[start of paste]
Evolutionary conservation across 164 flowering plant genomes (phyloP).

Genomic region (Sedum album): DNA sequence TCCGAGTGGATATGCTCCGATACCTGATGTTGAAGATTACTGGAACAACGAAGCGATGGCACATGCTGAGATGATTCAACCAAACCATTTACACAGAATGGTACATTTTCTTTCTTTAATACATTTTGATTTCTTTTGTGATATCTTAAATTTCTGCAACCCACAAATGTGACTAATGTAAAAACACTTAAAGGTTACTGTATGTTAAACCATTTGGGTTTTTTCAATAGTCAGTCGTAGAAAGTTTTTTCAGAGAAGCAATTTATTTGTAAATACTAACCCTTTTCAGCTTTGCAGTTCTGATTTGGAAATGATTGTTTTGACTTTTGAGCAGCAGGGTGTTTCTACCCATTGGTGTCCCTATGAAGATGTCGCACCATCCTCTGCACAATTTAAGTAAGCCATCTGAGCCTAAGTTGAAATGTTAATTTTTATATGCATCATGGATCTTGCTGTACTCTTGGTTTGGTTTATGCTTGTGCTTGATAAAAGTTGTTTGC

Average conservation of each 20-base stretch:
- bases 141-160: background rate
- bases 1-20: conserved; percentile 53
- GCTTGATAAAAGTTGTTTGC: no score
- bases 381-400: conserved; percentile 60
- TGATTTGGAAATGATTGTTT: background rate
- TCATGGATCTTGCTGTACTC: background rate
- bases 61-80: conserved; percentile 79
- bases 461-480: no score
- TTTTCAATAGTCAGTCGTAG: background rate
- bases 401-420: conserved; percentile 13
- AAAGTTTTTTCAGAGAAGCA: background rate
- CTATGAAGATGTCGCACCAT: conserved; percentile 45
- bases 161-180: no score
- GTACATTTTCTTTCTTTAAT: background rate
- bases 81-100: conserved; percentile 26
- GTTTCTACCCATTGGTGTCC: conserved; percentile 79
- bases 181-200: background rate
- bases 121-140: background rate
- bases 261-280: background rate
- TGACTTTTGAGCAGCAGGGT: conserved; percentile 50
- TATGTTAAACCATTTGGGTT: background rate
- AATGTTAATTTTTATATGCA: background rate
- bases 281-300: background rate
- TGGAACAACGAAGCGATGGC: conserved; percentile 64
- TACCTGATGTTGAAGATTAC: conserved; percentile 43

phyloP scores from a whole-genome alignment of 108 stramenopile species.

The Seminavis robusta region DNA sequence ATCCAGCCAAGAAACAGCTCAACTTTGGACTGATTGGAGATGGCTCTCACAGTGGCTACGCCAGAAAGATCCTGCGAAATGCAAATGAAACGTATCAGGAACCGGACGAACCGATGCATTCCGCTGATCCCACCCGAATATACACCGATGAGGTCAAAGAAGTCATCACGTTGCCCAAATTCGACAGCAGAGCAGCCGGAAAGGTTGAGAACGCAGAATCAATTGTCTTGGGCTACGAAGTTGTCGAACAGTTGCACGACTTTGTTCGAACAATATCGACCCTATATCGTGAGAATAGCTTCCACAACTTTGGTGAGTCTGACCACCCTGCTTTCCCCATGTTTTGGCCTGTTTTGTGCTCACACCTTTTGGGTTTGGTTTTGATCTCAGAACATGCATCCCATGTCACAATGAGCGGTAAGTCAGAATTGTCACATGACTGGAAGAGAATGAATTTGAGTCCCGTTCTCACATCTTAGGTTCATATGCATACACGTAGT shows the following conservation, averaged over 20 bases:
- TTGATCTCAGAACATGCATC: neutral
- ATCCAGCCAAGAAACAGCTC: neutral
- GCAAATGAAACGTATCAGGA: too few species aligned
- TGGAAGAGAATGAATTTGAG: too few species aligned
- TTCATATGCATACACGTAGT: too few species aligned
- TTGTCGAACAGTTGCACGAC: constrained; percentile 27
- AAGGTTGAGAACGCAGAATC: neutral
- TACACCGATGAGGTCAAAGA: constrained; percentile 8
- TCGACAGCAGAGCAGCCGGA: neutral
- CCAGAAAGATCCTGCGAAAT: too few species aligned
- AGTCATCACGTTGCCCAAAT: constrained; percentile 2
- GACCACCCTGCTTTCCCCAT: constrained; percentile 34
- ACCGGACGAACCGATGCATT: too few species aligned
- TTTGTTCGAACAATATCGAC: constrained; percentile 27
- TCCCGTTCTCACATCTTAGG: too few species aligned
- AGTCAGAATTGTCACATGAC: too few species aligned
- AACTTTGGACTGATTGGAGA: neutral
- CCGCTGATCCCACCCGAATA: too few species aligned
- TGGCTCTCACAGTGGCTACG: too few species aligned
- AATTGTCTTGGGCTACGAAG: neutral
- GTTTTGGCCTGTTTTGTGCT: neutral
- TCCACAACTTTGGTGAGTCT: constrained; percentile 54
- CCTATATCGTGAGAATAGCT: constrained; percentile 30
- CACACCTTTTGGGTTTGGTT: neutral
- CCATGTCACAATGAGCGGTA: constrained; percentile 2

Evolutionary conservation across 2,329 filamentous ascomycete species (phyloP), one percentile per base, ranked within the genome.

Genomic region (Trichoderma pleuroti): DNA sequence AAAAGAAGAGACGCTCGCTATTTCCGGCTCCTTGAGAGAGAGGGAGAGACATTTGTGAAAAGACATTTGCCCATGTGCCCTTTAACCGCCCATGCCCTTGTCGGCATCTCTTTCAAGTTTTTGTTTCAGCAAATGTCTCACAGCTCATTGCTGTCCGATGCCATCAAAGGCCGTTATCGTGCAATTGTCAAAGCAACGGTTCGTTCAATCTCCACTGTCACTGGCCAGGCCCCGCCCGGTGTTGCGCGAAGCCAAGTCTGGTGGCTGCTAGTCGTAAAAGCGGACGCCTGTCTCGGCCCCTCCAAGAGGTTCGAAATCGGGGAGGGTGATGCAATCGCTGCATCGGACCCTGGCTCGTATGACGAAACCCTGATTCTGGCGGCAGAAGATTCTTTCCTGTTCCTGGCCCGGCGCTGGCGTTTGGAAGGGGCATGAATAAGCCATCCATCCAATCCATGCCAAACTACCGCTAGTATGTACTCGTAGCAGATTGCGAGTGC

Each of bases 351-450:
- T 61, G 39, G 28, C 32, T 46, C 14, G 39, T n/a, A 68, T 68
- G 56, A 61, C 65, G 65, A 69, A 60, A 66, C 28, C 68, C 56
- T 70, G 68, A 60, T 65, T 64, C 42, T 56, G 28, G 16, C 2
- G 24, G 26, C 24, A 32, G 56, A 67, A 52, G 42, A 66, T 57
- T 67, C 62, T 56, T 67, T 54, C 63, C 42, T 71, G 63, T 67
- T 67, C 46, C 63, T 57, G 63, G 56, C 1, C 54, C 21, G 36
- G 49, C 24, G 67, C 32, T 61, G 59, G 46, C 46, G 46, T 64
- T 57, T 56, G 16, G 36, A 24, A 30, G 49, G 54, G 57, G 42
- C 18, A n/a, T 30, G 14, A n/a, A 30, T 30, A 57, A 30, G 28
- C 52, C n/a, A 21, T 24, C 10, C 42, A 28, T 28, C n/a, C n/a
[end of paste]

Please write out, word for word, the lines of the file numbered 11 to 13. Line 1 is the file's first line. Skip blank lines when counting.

- bases 461-480: no score
- TTTTCAATAGTCAGTCGTAG: background rate
- bases 401-420: conserved; percentile 13